Generally speaking, dogs are not bothered by cold weather. Dogs are homoiothermic, or warm-blooded animals, and their body temperatures remain pretty constant regardless of the temperature in their environment. Fur protects and insulates a dog’s body from heat loss or heat gain. However, toy dogs with little fur may feel the effects of cold air. It is also not wise for puppies to stay outside in the cold for longer than necessary.
A normal body temperature for dogs is between 100.5 degrees and 102.5 degrees F, with an average of 101.3 degrees. If a dog feels hot he pants, and if he feels cold he shivers. Dogs are able to warms themselves by curling up, and they usually change positions, or stretch out, to cool down a little.
Humans often perceive that a dog is cold and needs to be dressed warmly. Sweaters, hats, jackets and booties are popular wardrobe items for dogs. Many veterinarians do not advocate for pets wearing clothes, but if owners decide to, a pet only needs to be covered from mid chest to the base of the tail. It is possible for dogs to get frostbite, typically on the tips of their ears or the tips of their tails. It is important to keep the fur between their foot pads trimmed so ice balls don’t form and cause their pads to crack or get irritated.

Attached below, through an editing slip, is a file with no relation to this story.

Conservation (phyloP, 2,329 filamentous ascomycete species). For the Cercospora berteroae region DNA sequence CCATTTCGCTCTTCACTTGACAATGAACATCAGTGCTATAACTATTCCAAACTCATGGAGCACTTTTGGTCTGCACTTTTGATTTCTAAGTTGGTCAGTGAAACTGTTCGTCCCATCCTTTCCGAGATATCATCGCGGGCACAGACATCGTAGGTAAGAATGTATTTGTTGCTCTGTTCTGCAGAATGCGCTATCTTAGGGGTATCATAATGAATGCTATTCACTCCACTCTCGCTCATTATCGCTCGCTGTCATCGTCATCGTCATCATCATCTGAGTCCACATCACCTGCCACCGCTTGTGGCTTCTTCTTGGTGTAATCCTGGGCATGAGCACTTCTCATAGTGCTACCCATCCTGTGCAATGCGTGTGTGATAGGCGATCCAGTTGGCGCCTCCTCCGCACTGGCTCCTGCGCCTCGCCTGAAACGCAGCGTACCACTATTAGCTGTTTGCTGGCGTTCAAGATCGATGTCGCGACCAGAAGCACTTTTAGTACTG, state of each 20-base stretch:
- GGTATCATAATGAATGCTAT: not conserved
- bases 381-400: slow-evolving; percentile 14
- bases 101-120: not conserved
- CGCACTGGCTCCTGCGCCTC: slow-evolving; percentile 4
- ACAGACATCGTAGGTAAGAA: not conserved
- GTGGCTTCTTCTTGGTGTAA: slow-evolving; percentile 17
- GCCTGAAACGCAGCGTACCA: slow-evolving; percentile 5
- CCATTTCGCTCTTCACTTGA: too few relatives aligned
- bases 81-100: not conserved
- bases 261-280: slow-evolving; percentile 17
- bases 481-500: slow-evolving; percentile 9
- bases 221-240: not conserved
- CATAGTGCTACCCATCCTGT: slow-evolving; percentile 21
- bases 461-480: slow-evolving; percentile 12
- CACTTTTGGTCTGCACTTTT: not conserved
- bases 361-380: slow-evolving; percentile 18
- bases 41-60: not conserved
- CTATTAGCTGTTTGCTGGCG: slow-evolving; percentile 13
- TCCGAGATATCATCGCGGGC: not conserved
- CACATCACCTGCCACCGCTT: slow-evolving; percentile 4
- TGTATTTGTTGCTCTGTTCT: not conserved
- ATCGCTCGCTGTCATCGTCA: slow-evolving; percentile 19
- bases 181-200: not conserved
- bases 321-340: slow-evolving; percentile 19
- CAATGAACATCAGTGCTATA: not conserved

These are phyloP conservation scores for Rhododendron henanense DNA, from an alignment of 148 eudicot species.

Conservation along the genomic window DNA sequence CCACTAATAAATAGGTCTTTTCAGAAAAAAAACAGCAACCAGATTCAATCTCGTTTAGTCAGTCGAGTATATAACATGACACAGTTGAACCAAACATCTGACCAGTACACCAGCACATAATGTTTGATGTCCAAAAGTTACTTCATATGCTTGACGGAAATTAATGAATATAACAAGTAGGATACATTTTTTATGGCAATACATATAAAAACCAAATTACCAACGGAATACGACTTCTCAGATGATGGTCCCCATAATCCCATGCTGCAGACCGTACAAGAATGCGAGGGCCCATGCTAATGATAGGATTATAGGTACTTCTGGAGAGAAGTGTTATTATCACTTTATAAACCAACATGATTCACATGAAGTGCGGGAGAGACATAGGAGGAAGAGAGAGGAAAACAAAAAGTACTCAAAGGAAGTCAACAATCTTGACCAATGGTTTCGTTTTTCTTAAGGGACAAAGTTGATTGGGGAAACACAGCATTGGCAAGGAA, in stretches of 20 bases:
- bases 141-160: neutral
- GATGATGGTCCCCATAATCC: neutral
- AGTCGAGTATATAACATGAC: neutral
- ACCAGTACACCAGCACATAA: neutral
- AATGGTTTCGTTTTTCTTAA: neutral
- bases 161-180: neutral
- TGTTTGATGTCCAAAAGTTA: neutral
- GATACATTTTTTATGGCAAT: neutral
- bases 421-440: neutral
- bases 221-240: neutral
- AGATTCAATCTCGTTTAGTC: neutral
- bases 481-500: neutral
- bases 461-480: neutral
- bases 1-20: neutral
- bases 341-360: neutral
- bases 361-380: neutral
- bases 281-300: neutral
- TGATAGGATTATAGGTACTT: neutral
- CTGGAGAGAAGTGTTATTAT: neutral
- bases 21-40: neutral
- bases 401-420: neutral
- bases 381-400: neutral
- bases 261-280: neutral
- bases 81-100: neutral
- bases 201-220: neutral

Dogs, and owners alike, may choose not to be outside in the cold for an extended period of time. If you are an owner who exercises outside, in any weather condition, then a little cold won’t get in your way. Your dog may only walk or run for a short distance and then he can ride in a stroller for the rest of the way. Many pet strollers have compartments that can be closed up so your dog is shielded from the cold wind. Staying active keeps us and our dogs happy and healthy all year long!
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